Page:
Rav Avigdor Miller on Your Mother Washing Your Mouth out with Soap

Chazal tell us that we should always make sure to speak לשון נקיה, a clean language (· פסחים ג). How does one make the determination of what is included in the category of לשון נקיה?

Well, you start out when you’re a young child and your mother says to you, “Don’t say that!” If your mother tells you that, then you’ve started out on the road towards knowing what is not לשון נקיה. And if your mother wants to wash your mouth out with soap, then you’ve surely received a very important lesson in the sugya of לשון נקיה. That’s number one. שמע בני מוסר אביך ואל תיטוש תורת אמך. It’s a very important lesson, by the way. Your mother, at home, is your first teacher. Your first lessons are at home. And sometimes, your father as well.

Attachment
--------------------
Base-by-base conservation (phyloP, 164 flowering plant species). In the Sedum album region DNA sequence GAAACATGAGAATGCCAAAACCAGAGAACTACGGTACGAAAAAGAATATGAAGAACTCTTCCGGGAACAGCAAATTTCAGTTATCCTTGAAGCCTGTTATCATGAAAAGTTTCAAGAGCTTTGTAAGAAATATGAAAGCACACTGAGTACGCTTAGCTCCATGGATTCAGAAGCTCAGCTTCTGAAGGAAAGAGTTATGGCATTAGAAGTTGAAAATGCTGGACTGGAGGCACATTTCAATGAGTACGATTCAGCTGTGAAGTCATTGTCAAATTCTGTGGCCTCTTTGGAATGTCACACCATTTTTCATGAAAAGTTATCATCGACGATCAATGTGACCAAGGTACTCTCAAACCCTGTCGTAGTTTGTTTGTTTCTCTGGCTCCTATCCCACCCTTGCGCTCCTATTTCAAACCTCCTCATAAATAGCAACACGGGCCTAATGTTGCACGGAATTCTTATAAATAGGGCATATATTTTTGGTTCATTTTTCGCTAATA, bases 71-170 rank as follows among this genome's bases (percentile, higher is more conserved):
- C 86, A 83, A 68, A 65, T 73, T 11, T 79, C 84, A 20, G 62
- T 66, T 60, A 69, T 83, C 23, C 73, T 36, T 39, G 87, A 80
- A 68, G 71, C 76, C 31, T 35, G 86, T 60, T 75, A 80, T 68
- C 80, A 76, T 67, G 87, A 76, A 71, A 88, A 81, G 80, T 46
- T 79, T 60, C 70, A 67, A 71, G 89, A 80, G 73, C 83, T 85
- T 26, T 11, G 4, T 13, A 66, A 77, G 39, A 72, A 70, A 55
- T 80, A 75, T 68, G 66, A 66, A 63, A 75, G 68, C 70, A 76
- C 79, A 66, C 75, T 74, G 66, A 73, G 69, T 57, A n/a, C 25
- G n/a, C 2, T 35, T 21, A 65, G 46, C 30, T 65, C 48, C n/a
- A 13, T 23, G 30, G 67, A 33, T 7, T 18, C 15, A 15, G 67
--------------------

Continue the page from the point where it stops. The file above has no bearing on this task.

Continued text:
And then you begin to learn outside the home as well. In Slabodka, they never said the word שלעכט, the word “bad.” They never said the word שלעכט. Never. I was there six years. Six years – and they never said the word שלעכט. “Not good,” they would say. But they never said שלעכט. They never referred to a goy as a “sheigetz.” Because that’s a שקץ. The word “sheigetz” comes from the word שקץ, a disgusting creature. “Sheigetz” is שקץ. But a goy is not a שקץ. He’s a צלם אלוקים. He’s not the best picture of צלם אלוקים, but he’s actually a צלם אלוקים. So, in Slabodka, they called a gentile an ערל  or a גוי  – but they never said “sheigetz.” The word “sheigetz” is never found in Slabodka language.

So, in a good environment, if you make sure to stay in a good environment, you’ll pick up what is called לשון נקיה.

                                                      TAPE #E-167